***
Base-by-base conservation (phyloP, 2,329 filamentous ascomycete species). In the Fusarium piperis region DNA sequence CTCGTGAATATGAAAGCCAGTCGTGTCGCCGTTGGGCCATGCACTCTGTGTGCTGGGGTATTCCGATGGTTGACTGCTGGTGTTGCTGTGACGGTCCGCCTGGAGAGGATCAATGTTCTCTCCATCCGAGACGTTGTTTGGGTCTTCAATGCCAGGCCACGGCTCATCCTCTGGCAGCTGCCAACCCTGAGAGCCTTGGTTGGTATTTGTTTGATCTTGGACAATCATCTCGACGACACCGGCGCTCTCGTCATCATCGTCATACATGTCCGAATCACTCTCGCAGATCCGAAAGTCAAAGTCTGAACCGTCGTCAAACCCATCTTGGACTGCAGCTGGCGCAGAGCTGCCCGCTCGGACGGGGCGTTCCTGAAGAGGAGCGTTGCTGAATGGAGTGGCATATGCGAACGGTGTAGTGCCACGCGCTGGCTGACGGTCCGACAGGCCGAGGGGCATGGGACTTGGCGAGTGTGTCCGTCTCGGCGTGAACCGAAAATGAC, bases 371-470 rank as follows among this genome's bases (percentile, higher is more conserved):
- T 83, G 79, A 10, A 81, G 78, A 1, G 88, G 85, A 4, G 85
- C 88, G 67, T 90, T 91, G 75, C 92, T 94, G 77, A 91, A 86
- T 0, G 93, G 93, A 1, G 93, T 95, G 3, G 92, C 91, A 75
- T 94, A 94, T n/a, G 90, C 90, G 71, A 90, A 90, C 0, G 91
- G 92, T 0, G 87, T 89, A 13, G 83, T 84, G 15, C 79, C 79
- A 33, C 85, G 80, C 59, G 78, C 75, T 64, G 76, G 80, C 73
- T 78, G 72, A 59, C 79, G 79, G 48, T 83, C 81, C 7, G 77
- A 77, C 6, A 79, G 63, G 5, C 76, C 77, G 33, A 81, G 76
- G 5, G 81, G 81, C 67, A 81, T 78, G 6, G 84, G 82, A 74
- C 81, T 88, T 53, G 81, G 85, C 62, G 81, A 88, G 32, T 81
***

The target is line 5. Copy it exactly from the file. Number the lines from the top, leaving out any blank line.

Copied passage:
- T 94, A 94, T n/a, G 90, C 90, G 71, A 90, A 90, C 0, G 91